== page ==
In the Permian Basin, hospitals are seeing more COVID-19 patients than ever before while local schools are seeing hundreds of students and staff test positive for the coronavirus. Meanwhile, healthcare providers have made it clear: they’re burnt out and have fewer resources now than what was available last year.
By Mitch Borden
In Midland and Odessa, the number of patients hospitalized for the coronavirus has reached record-breaking levels. At the same time, the vaccination rate in the area is hovering around 40%, well behind the statewide and national average.
Marfa Public Radio’s Permian Basin reporter Mitch Borden spoke with news director Carlos Morales about the latest.
Where Midland and Odessa stands at this point in the pandemic
Both major hospitals in the Midland-Odessa area have broken their records for the number of patients hospitalized for COVID-19 in the past week.
In Odessa, healthcare officials with Medical Center Hospital have said the facility may need to set up specially outfitted medical tents in its parking lot to create additional bed space for patients — but staffing remains a pressing problem. To operate the tents, officials have said the hospital needs enough staff, which it doesn’t have currently.
Meanwhile, Midland Memorial Hospital has also requested an emergency tent from the state along with more medical personnel. Staffing shortages have been one of the biggest challenges facing both Midland Memorial and Medical Center. State and federal governments aren’t offering as much aid as they were last year, which has left facilities in the two Permian Basin cities in a lurch as healthcare providers face the worst surge of COVID-19 patents they’ve seen so far in the pandemic.
The level of support Midland and Odessa Hospitals currently need
As of Thursday, Midland Memorial has sent requests to the state, as well as nursing agencies, for 115 nurses and about 20 respiratory therapists. In Odessa, Medical Center is looking for dozens of nurses and other personnel to bolster its ranks.
Hospital leaders have described crowded spaces and have at times had to treat patients in hallways.
During an Aug. 17 press conference, Medical Center leaders asked the public to avoid the hospital because they were inundated with patients needing care. Officials said they wouldn’t turn anyone away, but asked for people with only “extreme” emergencies to come to the hospital.
Midland and Odessa vaccination rates
The majority of residents in the Midland-Odessa area are not fully vaccinated. In Midland County, according to the latest state data, the vaccination rate for eligible residents is just under 41%.
In Ector County, the vaccination rate is about 39%. Both vaccination rates lag far behind the state and national average.
Medical providers are still encouraging individuals to get vaccinated, wear masks and practice social distancing. Health officials have offered anecdotal evidence to suggest more Midland and Odessa residents are getting vaccinated now, but there hasn’t been a significant uptick in recent weeks, according to state data.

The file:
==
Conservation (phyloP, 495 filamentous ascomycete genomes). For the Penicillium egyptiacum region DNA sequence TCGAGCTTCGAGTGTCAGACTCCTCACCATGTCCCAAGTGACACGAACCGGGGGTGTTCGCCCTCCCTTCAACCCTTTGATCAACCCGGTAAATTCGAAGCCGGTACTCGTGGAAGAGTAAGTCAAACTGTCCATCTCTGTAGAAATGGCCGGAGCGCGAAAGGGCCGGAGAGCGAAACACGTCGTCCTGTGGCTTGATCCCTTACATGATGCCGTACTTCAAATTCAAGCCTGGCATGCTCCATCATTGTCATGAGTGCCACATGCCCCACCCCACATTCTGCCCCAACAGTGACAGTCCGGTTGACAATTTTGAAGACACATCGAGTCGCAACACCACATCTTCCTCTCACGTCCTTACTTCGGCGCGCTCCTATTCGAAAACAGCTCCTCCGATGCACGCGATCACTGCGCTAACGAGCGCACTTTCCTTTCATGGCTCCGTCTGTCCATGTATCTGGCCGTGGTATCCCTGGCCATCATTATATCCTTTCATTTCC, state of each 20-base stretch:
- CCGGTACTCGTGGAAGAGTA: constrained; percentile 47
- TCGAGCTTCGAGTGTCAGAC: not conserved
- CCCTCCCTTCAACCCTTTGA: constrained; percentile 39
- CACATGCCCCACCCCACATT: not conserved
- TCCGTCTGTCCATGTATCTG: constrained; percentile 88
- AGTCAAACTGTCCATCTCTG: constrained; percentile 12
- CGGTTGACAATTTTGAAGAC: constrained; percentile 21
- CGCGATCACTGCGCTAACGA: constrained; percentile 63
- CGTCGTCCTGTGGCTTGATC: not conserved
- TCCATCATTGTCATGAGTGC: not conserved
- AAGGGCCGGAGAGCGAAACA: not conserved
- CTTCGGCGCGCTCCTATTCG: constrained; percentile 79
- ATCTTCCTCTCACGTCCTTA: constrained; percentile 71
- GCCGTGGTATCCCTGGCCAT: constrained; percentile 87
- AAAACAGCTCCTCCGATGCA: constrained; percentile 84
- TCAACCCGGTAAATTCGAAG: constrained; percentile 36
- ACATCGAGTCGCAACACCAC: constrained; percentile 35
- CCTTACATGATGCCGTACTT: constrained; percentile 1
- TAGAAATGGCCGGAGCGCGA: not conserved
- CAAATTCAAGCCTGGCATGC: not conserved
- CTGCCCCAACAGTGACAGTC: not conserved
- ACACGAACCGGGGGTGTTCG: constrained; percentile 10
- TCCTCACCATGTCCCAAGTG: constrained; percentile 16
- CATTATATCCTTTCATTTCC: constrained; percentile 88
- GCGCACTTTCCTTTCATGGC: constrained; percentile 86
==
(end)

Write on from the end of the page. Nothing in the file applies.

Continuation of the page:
Concern mounts over large gatherings as local leaders take little action
Health officials are warning residents about upcoming events, saying these kinds of mass gatherings could become coronavirus hot spots and they should be canceled — but many are moving forward as planned.
Organizers for Odessa’s Permian Basin Fair & Expo, a nine-day event beginning Sept. 3, expect they could see daily attendance for the event reach over 3,000 people. A spokesperson for the fair said there would be hand sanitizer as well as a vaccination booth for attendees.
Russell Tippin, the CEO of Medical Center Hospital, appeared before the Odessa City Council on Sep. 24 to warn about the danger holding community events could pose, but the city council refused to cancel or postpone upcoming gatherings.
In Midland, the County Judge has said he will not close the Midland County Horseshoe Arena, which means all events there will go on as scheduled.
The impact the current COVID spike is having on Midland-Odessa schools so far
Hundreds of cases are emerging among staff and students in both Midland and Ector County Independent School Districts. Earlier this week, Midland ISD Superintendent Angelica Ramsey told reporters her district is seeing around 300 staff personnel out daily due to the virus and the district’s pool of substitute teachers is tapped out.
Ramsey also told reporters the district is assessing when schools will need to be shut down due to staff shortages.
Ector County ISD’s school board passed a resolution on Thursday empowering Superintendent Scot Muri to instate a mask mandate once it is “legally and medically appropriate.” Currently, the state of Texas is in a court battle contesting the ability school districts have to require students and staff to wear face coverings.
Until it becomes clear what is legal, Ector County ISD is holding back on a mask mandate. That means students in Odessa can still attend class without a mask, but that could change in the future.